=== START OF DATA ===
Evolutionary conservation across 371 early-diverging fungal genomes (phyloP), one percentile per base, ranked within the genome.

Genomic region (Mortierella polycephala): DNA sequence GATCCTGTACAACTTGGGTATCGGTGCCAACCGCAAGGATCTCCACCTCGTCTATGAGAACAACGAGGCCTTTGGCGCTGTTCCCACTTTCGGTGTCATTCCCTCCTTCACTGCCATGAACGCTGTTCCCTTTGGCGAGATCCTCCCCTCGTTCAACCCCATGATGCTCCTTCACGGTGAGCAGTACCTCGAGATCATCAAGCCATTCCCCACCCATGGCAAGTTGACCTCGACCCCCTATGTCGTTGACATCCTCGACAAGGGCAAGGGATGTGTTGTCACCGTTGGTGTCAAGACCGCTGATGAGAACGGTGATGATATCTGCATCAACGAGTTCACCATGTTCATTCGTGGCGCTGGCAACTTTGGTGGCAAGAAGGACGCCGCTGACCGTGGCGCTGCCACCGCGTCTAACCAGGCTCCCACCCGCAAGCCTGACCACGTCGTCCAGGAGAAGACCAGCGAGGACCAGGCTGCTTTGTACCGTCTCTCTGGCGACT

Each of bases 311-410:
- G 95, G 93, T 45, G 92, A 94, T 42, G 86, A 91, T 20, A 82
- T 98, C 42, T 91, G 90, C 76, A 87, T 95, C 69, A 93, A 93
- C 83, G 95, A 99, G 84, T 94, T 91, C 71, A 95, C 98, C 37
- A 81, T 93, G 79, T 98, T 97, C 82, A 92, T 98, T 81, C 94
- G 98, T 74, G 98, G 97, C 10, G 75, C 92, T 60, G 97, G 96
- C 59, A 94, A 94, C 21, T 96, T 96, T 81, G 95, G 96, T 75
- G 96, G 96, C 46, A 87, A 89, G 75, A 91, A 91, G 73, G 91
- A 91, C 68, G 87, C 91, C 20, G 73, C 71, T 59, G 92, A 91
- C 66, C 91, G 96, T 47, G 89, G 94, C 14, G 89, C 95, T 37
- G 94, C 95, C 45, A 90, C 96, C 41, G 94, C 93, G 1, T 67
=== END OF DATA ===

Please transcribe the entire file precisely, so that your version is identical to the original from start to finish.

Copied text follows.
Evolutionary conservation across 371 early-diverging fungal genomes (phyloP), one percentile per base, ranked within the genome.

Genomic region (Mortierella polycephala): DNA sequence GATCCTGTACAACTTGGGTATCGGTGCCAACCGCAAGGATCTCCACCTCGTCTATGAGAACAACGAGGCCTTTGGCGCTGTTCCCACTTTCGGTGTCATTCCCTCCTTCACTGCCATGAACGCTGTTCCCTTTGGCGAGATCCTCCCCTCGTTCAACCCCATGATGCTCCTTCACGGTGAGCAGTACCTCGAGATCATCAAGCCATTCCCCACCCATGGCAAGTTGACCTCGACCCCCTATGTCGTTGACATCCTCGACAAGGGCAAGGGATGTGTTGTCACCGTTGGTGTCAAGACCGCTGATGAGAACGGTGATGATATCTGCATCAACGAGTTCACCATGTTCATTCGTGGCGCTGGCAACTTTGGTGGCAAGAAGGACGCCGCTGACCGTGGCGCTGCCACCGCGTCTAACCAGGCTCCCACCCGCAAGCCTGACCACGTCGTCCAGGAGAAGACCAGCGAGGACCAGGCTGCTTTGTACCGTCTCTCTGGCGACT

Each of bases 311-410:
- G 95, G 93, T 45, G 92, A 94, T 42, G 86, A 91, T 20, A 82
- T 98, C 42, T 91, G 90, C 76, A 87, T 95, C 69, A 93, A 93
- C 83, G 95, A 99, G 84, T 94, T 91, C 71, A 95, C 98, C 37
- A 81, T 93, G 79, T 98, T 97, C 82, A 92, T 98, T 81, C 94
- G 98, T 74, G 98, G 97, C 10, G 75, C 92, T 60, G 97, G 96
- C 59, A 94, A 94, C 21, T 96, T 96, T 81, G 95, G 96, T 75
- G 96, G 96, C 46, A 87, A 89, G 75, A 91, A 91, G 73, G 91
- A 91, C 68, G 87, C 91, C 20, G 73, C 71, T 59, G 92, A 91
- C 66, C 91, G 96, T 47, G 89, G 94, C 14, G 89, C 95, T 37
- G 94, C 95, C 45, A 90, C 96, C 41, G 94, C 93, G 1, T 67